Macbeth with a twist
Rick Miller on his one man show MacHomerBy Tina Srebotjnak
© CBC Infoculture, December 24, 1999.
TORONTO - Montreal's Rick Miller has created a one man show based on Macbeth -- but there's a catch. Miller performs the play by doing the voices of more than 50 characters from The Simpsons.
MacHomer has been selling out all over Canada. Midday's host Tina Srebotjnak caught up with Rick Miller on the success of his show.
Tina Srebotjnak: I love this story. You were actually in the real Macbeth, the Shakespearean Macbeth. How did you come up this great idea?
Rick Miller: I had a small part in Macbeth so I spent a lot of time backstage concocting this little ridiculous skit I was going to perform at the cast party which I deemed too stupid. But then over the winter, I developed it and realized maybe some people might actually come and see this thing.
Tina Srebotjnak: It's Macbeth with characters of The Simpsons. How long is it?
Rick Miller: The show, the Macbeth part is 40 to 45 minutes so it's brutally slashed. It's down to the Shakespearean essentials -- the Coles Notes version with many "Simpsonisms" thrown in.
Tina Srebotjnak: Marge, of course, must be Lady Macbeth.
Rick Miller: Yes, I think it works quite well. There's one episode where she goes bonkers. It fits her well. She has this sort of passive housewife image but then again, sometimes she bursts out into these maniacal fits of energy.
Tina Srebotjnak: Do you think there is something Shakespearean about The Simpsons? It's become this pop culture phenomenon. People are always deconstructing The Simpsons. Do you see something tragic and Shakespearean there?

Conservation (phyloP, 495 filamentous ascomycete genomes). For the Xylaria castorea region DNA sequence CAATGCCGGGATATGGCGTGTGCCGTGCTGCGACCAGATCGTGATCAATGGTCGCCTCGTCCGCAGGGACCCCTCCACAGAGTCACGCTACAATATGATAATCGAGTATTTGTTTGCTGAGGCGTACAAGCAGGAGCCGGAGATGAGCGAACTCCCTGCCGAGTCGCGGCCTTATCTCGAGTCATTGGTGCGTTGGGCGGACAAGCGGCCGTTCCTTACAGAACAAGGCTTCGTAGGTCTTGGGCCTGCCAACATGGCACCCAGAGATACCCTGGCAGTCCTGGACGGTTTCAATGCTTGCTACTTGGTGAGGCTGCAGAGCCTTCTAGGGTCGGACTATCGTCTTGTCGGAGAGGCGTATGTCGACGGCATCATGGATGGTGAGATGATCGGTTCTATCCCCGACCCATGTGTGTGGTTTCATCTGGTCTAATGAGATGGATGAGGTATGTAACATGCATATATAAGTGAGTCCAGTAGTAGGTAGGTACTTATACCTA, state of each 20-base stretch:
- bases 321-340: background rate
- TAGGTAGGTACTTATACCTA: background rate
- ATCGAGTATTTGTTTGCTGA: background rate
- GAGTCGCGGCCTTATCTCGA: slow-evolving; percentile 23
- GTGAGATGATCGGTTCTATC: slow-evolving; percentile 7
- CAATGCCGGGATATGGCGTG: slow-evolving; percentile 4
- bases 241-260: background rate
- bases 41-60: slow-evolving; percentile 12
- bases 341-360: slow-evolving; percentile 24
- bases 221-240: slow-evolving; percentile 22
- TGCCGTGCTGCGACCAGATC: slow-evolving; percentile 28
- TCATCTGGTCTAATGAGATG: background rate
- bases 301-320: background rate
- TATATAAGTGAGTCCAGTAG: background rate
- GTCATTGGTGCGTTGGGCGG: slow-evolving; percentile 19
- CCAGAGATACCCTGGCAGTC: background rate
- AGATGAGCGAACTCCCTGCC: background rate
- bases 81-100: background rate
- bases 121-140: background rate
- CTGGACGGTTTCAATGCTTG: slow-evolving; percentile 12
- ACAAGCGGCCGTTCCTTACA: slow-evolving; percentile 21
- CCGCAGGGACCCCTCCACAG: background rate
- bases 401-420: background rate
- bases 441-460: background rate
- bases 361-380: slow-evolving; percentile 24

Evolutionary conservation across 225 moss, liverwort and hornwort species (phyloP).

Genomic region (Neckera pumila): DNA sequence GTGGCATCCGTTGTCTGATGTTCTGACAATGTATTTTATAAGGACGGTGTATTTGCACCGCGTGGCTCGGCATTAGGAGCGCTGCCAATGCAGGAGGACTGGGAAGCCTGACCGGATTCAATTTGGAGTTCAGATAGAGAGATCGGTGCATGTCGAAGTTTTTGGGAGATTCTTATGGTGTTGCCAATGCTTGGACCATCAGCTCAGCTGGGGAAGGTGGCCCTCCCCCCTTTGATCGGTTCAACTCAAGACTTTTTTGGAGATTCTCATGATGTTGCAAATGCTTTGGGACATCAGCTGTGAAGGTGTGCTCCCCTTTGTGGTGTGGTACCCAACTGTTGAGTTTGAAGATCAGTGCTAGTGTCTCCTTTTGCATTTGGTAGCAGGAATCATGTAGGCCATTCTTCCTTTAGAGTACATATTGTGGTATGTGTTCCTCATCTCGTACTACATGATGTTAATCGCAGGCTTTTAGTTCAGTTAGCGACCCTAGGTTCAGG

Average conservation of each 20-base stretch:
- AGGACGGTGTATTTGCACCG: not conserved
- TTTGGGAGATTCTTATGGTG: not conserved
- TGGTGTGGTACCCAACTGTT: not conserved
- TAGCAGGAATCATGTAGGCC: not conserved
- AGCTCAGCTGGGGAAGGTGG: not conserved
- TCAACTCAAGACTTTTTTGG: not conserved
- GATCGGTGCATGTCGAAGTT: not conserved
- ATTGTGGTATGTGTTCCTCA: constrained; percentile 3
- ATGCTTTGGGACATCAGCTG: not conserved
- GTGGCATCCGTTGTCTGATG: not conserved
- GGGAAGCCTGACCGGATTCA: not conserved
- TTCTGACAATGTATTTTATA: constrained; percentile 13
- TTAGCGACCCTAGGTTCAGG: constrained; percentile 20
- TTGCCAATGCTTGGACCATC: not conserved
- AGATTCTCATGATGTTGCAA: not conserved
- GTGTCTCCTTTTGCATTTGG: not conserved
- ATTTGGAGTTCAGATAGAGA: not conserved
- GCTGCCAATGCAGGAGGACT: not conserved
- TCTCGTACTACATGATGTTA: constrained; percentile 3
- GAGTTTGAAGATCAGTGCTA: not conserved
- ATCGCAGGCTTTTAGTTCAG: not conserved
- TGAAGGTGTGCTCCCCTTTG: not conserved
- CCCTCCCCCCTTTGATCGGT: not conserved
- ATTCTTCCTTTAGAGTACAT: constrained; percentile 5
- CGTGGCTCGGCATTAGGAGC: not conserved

Rick Miller: I think so. We mentioned the dysfunctional family idea. It's definitely there with Macbeth and The Simpsons. Also the idea of satire and parody with is very prevalent in Shakespeare's works which I think The Simpsons does in a more modern context. Those are very similar and their both brilliantly written in different ways.
Tina Srebotjnak: I'm interested in your background. You were an architecture student. How did you get switched over into acting?
Rick Miller: Well, I suppose I was there because it was a field that touched on everything that I wanted to study. I was into learning about different arts and media. Architecture seemed to me the broadest of all the arts.
Robert LePage came to speak to us in second-year architecture school and he really opened my mind in terms of my creative potential. He was this Renaissance man that represented everything I really aspired to be. I stayed in architecture because I was learning a lot but as soon as I graduated I went into acting. I went right into Macbeth.
Tina Srebotnjak: You're right. Nobody crosses discipline like Robert LePage. You've done that in your work. Great idea
CAPTION: Rick Miller's version of Shakespeare's Macbeth is performed by doing the voices
of more than 50 characters from The Simpsons
Last updated on September, 2002 by Jouni Paakkinen (firstname.lastname@example.org)